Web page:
Trust me, your audiences will know the difference if you spend the time. Don did. Jon does. You can too.

I eagerly look forward to reading the next brilliant failure, maybe I will learn something I can use.

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Postby Dustin Stinett » 01/01/03 01:16 PM

I suppose that I too am in the minority. I enjoyed this book and gave it a positive review. That review still reflects my feelings about the book even with the additional input from other sources including the author. It can be read at MagicTalk Reviews:

http://www.magictalk.com/cgi-bin/reviews.cgi?read=518

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Postby Matthew Field » 01/01/03 02:51 PM

As one of the (several) editors of Jon's In A Class By Himself I was in a position to give Jon some feedback, which I did at the time.

Given the material with which Jon had to work, the state of Don Alan's health and the lack of cooperation of the third party in the original project (Ron Bauer), I told Jon, and I still believe, that he did a masterful job.

Without Jon's book, the printed record of the great Don Alan's work would be only a few booklets ( Pretty Sneaky, Close-Up Time and the balloon animals book. This legacy was, for me, insufficient. Don Alan was the man who made me want to become a magician, through his appearances on Playboy After Dark. A deep inflence on close-up magic as we see it performed today.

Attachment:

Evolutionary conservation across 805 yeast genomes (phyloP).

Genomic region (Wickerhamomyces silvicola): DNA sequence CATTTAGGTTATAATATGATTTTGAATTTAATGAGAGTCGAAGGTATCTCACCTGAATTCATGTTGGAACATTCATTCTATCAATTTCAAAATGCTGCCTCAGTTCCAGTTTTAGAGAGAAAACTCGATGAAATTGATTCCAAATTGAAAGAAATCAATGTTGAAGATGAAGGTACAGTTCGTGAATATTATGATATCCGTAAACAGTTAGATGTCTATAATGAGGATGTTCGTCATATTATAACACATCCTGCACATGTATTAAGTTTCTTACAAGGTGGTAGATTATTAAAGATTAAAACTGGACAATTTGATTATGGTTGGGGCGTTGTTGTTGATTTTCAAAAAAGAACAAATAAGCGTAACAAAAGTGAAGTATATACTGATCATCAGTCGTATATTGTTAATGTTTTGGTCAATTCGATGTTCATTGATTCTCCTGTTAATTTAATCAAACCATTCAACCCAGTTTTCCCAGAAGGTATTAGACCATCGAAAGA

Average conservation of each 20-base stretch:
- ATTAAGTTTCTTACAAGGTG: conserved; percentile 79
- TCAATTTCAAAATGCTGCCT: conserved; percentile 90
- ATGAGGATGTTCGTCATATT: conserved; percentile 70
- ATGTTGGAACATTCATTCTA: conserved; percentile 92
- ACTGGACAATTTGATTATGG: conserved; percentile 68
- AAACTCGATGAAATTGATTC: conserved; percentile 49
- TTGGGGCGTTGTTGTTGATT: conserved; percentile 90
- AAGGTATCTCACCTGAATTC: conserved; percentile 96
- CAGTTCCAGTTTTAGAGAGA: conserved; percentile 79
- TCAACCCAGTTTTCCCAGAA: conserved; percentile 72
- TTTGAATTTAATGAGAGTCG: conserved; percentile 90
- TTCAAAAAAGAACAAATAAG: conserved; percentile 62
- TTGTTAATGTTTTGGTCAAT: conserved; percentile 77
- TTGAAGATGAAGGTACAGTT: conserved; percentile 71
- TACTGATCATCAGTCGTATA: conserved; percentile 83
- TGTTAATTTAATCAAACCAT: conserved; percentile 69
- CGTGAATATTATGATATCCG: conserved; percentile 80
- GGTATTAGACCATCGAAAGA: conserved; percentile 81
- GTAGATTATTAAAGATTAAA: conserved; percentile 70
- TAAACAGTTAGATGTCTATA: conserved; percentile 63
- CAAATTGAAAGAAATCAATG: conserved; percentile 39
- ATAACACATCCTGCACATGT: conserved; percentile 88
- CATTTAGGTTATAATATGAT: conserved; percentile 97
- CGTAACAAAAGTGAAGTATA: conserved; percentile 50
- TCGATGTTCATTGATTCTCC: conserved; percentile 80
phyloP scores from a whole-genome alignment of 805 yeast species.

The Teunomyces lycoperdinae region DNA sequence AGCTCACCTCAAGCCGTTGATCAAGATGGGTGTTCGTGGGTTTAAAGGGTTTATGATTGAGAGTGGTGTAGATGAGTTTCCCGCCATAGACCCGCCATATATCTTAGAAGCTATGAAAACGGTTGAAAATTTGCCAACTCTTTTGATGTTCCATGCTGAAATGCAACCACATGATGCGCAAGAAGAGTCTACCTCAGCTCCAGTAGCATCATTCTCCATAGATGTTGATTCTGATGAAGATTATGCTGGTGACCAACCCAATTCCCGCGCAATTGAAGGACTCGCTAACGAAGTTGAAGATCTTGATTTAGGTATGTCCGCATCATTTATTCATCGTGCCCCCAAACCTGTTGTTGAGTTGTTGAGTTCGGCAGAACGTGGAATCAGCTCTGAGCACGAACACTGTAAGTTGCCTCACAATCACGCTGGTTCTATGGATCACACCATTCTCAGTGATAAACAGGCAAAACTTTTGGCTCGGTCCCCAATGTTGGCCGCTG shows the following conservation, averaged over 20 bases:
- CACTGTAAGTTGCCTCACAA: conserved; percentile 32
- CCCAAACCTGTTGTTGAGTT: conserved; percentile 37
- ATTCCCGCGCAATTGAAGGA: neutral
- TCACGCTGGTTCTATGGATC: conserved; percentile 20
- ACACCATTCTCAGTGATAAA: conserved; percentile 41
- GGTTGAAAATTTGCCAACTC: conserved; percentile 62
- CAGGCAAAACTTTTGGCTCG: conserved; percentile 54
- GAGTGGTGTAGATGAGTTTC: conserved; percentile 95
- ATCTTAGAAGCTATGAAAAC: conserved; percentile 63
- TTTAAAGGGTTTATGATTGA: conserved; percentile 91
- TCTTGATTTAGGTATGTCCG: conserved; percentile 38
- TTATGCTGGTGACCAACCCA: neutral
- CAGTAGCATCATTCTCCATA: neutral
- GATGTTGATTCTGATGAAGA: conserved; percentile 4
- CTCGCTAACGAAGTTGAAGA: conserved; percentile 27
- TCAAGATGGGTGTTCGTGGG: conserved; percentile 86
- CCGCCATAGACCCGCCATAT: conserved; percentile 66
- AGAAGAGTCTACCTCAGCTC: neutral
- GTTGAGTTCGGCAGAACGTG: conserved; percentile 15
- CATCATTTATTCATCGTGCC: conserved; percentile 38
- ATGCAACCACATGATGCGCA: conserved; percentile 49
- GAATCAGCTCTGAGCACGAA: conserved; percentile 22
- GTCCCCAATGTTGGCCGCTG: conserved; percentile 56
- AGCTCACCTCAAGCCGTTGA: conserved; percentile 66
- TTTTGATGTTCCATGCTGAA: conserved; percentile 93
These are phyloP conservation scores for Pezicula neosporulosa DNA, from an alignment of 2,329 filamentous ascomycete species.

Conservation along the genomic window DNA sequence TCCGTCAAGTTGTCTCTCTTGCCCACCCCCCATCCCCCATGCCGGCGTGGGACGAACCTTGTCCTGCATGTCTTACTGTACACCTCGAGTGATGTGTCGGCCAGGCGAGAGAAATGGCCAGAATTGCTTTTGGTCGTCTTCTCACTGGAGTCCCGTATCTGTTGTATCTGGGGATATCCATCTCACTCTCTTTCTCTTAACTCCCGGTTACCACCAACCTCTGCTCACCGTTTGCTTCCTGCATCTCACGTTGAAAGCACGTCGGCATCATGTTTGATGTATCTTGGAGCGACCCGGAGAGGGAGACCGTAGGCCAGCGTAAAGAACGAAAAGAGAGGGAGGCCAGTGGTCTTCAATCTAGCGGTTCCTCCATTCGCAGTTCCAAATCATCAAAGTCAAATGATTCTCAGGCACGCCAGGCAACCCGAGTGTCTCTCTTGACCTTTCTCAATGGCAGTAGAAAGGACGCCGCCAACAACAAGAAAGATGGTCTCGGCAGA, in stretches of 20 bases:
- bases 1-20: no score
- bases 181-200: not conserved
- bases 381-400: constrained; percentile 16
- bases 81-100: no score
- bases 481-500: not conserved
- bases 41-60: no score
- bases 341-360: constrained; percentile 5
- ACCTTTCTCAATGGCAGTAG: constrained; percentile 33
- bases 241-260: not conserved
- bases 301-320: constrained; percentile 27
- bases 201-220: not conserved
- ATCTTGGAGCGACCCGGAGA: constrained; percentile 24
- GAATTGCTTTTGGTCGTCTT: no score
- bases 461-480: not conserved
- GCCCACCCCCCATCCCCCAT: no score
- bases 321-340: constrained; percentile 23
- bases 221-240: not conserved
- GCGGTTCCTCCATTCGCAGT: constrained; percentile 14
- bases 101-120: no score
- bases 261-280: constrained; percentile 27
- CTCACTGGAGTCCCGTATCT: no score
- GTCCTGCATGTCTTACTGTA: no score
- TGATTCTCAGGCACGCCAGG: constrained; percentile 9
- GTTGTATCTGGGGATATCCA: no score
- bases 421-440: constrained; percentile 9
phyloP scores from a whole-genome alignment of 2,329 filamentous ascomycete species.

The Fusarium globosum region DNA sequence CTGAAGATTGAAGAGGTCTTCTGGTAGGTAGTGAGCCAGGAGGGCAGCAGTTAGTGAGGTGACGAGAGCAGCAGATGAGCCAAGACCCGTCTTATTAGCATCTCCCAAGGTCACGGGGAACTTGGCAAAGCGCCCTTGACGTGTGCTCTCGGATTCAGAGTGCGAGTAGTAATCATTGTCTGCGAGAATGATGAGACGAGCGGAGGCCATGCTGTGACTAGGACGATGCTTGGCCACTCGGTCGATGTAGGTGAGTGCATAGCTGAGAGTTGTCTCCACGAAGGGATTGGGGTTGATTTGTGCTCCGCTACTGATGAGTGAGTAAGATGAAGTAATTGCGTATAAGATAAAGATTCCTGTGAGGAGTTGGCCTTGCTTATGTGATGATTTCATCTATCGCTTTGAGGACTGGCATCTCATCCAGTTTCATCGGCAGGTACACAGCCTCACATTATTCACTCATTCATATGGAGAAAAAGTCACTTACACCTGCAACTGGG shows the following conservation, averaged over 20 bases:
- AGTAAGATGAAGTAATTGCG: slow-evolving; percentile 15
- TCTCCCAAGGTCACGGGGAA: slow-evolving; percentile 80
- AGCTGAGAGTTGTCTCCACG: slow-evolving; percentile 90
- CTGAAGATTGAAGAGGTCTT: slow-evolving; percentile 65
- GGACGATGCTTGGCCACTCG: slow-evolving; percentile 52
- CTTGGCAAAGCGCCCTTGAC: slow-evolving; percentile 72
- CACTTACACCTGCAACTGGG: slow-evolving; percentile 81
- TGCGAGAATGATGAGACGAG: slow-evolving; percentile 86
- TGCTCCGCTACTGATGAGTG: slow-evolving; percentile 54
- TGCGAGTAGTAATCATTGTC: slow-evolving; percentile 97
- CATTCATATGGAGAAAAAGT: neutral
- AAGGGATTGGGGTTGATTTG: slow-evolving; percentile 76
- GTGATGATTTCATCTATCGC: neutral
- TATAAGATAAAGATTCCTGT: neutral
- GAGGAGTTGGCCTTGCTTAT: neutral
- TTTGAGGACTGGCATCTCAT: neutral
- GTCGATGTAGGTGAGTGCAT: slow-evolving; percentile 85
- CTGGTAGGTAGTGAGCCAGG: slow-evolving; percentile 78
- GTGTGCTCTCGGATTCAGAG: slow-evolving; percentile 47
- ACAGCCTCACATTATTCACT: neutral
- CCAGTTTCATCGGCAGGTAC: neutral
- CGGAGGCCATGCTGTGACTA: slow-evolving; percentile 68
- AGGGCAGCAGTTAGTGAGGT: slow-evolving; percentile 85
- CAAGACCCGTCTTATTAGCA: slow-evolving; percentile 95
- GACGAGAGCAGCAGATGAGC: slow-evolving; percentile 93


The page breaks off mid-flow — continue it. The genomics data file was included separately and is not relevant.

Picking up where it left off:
Jon's decision to write a "big" Don Alan book and to see the project through the many hardships recorded in Jon's published essay on the matter are applauded by me. And I am very, very glad the final volume exists, for younger students of our art and for history.

I am very proud to have been able to make even a small contribution to this project. I believe the final product is well worth anyone's reading.

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Postby Brad Jeffers » 01/01/03 03:34 PM

A book that I eagerly awaited (for years), that fell short of my expectation, was Vernon's Revelations . Not to say that this isn't a good book, it's just that I expected much more than merely a reprint of Erdnase with sparce comments by the Professor. There is just to much blank space. I expected Vernon to have a lot more to say. On the other hand, Ortiz's Annotated Erdnase exceeded my expectations. This was what I had expected from Revelations and then some! One of my favorite books.